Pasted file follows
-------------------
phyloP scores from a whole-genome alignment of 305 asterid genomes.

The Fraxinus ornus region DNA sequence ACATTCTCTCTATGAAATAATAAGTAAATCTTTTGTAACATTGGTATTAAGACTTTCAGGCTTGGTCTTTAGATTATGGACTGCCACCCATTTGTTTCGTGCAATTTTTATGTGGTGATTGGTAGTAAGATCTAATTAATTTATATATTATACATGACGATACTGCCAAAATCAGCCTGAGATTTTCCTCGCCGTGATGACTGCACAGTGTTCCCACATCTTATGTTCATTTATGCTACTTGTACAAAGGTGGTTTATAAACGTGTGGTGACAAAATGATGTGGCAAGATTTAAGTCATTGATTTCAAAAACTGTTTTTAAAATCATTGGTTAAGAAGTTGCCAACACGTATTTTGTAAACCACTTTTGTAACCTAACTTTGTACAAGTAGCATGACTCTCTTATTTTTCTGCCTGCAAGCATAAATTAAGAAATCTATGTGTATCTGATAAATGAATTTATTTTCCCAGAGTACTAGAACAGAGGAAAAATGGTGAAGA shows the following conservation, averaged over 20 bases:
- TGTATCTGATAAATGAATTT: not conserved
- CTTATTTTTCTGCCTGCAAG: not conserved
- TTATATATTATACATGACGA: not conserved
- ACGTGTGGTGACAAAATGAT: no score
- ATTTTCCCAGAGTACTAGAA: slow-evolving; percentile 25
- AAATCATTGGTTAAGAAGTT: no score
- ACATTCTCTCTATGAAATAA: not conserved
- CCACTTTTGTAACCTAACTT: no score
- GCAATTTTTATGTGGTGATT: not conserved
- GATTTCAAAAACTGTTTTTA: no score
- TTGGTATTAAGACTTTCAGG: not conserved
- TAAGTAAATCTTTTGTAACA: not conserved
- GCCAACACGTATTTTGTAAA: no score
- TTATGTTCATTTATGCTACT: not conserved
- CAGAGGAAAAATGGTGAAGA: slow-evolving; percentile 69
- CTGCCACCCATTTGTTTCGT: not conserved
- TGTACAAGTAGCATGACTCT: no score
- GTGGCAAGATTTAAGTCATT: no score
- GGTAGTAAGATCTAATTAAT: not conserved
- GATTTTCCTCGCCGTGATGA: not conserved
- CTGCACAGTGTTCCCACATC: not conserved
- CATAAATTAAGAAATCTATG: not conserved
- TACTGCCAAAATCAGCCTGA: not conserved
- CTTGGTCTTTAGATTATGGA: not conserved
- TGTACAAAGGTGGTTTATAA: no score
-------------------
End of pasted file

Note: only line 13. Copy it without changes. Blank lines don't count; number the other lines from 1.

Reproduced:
- TTGGTATTAAGACTTTCAGG: not conserved